The Indianapolis Newspaper Guild has won pay raises for most of its workers but was unable to stop The Indianapolis Star’s plans for outsourcing, which could ship up to eight jobs out the state.
The Guild’s contract negotiating team reached a tentative agreement Thursday with representatives of The Indianapolis Star in a deal which must still be ratified in a vote by the Guild’s membership.
The agreement was the definition of a compromise.
In an industry still cutting jobs and cutting pay, the deal would award the Guild’s workers raises of 2 to 4 percent, with the highest raises going to some of the Guild’s lowest paid workers. But it was only a small step toward restoring the 10 percent pay cuts the Guild took two years ago.
Despite making it a focal point of the Guild’s “Save the Star” campaign, the Guild’s team found that outsourcing the page design work was an area where The Star was unyielding. We made a strong case — in leafletting efforts, a street protest, a media campaign and at the bargaining table — that this could damage the local news product. But it became clear that this was an edict from Gannett, The Star’s parent company, and that the quality of the product was a secondary consideration to saving money.
The Guild knew this was an uphill battle going in. We were told this was one we couldn’t win. But we felt it was worth trying. And if Gannett attempts future outsourcing in Indianapolis, they can be assured we will wage an even more ardent campaign to resist such an effort.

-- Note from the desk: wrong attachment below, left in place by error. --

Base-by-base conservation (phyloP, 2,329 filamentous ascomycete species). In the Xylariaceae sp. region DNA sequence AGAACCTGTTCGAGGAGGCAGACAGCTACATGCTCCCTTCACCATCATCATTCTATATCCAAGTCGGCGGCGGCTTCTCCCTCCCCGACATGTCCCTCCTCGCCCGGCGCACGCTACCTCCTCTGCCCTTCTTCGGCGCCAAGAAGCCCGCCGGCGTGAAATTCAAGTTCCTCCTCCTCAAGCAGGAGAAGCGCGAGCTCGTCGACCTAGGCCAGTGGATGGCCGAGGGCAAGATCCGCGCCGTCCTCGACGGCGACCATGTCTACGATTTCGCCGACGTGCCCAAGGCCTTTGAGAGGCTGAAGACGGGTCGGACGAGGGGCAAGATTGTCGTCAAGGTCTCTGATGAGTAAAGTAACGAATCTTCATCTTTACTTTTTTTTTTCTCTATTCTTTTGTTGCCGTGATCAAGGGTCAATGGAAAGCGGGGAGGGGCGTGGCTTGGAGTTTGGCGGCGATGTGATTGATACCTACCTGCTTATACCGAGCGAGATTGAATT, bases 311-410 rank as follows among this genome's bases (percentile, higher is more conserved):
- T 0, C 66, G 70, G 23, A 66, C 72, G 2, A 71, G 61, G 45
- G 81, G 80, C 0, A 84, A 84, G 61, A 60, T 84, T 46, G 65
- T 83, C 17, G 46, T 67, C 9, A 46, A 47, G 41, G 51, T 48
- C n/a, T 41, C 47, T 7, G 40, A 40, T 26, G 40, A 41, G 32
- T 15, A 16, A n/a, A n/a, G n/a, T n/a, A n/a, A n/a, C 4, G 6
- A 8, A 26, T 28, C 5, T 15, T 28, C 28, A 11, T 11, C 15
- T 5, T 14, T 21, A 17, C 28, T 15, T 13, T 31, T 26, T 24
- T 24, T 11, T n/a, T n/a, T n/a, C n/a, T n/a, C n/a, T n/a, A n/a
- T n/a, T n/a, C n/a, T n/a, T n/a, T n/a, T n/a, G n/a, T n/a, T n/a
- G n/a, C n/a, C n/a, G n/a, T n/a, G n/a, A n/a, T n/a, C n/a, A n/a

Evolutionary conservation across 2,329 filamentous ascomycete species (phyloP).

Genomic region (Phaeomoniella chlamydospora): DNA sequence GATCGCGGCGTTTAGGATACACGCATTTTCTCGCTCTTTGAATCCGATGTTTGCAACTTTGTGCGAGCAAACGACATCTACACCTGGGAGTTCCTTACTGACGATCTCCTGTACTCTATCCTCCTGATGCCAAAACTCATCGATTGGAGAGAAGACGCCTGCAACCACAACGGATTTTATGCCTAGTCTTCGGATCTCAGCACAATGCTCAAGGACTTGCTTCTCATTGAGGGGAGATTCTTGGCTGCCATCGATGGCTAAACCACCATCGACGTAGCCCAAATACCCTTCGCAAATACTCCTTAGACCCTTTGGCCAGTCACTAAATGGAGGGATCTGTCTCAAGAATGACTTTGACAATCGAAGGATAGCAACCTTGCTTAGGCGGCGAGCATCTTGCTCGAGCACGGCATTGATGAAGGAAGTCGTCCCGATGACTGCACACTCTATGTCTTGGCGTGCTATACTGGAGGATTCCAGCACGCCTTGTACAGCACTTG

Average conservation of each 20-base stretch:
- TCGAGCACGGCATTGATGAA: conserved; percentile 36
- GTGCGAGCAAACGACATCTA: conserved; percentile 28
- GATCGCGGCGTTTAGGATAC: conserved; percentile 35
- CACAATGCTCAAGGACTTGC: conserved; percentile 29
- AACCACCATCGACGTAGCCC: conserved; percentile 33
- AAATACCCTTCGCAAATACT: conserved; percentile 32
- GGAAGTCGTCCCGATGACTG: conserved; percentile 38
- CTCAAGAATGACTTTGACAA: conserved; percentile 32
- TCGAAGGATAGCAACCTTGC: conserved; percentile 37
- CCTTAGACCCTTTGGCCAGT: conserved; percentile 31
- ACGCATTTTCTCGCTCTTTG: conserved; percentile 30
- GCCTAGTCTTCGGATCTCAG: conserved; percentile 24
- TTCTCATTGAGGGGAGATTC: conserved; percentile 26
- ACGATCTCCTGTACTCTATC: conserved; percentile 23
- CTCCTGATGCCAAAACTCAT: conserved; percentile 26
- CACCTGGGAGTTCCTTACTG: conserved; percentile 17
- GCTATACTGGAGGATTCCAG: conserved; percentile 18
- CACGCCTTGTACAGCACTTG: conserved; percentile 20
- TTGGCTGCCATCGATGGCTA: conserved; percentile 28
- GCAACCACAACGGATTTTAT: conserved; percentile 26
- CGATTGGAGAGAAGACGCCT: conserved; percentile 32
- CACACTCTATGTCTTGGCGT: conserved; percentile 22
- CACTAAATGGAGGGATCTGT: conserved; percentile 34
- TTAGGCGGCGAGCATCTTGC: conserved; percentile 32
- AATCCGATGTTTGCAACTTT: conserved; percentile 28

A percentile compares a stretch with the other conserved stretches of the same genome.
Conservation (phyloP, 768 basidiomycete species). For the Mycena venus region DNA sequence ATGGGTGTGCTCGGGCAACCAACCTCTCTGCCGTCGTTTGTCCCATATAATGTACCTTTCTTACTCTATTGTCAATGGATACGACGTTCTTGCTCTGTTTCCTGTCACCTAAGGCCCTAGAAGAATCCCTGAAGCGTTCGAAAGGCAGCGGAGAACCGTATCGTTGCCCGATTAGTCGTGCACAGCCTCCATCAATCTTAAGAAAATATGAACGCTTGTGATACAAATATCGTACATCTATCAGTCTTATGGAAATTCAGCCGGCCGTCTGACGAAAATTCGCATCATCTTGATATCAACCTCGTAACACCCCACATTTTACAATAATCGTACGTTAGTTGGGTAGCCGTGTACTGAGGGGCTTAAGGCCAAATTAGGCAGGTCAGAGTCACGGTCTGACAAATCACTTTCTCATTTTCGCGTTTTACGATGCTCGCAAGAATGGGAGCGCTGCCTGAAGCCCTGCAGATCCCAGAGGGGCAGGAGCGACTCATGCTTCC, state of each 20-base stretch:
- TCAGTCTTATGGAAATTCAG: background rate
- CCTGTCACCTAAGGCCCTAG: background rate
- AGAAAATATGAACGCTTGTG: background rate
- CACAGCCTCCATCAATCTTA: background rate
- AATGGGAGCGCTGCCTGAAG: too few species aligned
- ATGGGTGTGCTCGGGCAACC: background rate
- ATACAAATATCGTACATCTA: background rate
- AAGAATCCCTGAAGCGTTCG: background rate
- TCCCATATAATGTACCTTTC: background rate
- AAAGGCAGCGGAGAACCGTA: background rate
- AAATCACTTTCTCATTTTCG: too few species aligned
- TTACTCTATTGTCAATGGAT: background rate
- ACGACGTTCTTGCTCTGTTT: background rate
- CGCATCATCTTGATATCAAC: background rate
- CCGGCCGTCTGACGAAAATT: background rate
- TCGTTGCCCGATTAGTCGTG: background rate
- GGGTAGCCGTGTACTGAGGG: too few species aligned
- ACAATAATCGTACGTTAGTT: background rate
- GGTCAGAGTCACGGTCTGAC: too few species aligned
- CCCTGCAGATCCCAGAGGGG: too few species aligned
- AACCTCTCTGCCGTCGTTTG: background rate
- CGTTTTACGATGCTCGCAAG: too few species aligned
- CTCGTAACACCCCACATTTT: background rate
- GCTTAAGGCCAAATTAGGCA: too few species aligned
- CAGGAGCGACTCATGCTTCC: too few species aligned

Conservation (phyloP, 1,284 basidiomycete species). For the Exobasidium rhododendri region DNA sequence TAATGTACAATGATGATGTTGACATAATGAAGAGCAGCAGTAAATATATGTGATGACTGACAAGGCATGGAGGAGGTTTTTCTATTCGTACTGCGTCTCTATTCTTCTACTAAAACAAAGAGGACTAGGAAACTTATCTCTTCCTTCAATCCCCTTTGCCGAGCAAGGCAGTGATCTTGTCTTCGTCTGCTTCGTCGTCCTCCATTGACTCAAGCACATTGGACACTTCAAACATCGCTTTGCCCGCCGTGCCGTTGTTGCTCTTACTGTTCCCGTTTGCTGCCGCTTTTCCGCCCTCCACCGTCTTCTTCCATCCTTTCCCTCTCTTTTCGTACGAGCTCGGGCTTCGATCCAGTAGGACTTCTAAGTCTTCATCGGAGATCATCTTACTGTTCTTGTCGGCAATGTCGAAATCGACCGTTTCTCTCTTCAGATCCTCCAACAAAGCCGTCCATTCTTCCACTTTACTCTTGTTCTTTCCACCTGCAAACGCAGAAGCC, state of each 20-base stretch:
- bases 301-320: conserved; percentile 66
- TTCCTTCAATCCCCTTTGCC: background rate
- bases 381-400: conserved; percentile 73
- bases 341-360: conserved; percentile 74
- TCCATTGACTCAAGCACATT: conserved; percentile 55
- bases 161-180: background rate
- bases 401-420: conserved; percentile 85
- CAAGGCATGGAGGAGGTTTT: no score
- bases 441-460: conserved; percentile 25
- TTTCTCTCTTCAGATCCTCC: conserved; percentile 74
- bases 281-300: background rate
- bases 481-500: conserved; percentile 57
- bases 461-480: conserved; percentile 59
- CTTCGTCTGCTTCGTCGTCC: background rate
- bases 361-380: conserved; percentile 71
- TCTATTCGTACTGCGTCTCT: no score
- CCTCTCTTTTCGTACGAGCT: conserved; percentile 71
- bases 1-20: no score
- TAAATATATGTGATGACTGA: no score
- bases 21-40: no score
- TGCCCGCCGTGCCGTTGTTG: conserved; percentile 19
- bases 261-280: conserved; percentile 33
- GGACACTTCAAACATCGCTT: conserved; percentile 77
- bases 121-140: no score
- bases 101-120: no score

At present, The Star hasn’t specified exactly what pages will be designed in Louisville or how many journalists in Indianapolis will be displaced. The last estimate we were given was six to eight.
The pay raises, while not fully restoring our 10 percent cuts from two years ago, were significant. Our industry is still in job and pay cutting mode. And newspaper unions around the country are still facing cuts such as the ones we took two years ago.
That we could squeeze out even these modest raises was a testimony the efforts of our workers and our friends in the community and the breadth of our public campaign.
The Guild, with financial help from the Communications Workers of America, purchased five billboards, ran three months of messaging on public radio, handed out more than 5,000 leaflets in Downtown locations and staged a protest/rally in front of The Star in November that was a first in the Guild’s history.
More importantly, we engaged people from the community in our cause. We received calls, emails, letters and thousands of page views on SavetheStar.com.
Leaders of the faith community — Jewish, Christian, Muslim and others — confronted The Star’s executives about the inequity of our pay cuts at a time of multimillion dollar bonus among Gannett’s executives. Those faith leaders also took a stand about the importance of a local newspaper being produced locally. For that, we will always be grateful.
The Guild’s ratification vote will take place next month.
While this round of bargaining is over, we remain committed to preserving quality journalism in Indianapolis. We will continue to resist any attempts to diminish that quality.
We will continue our efforts to Save the Star.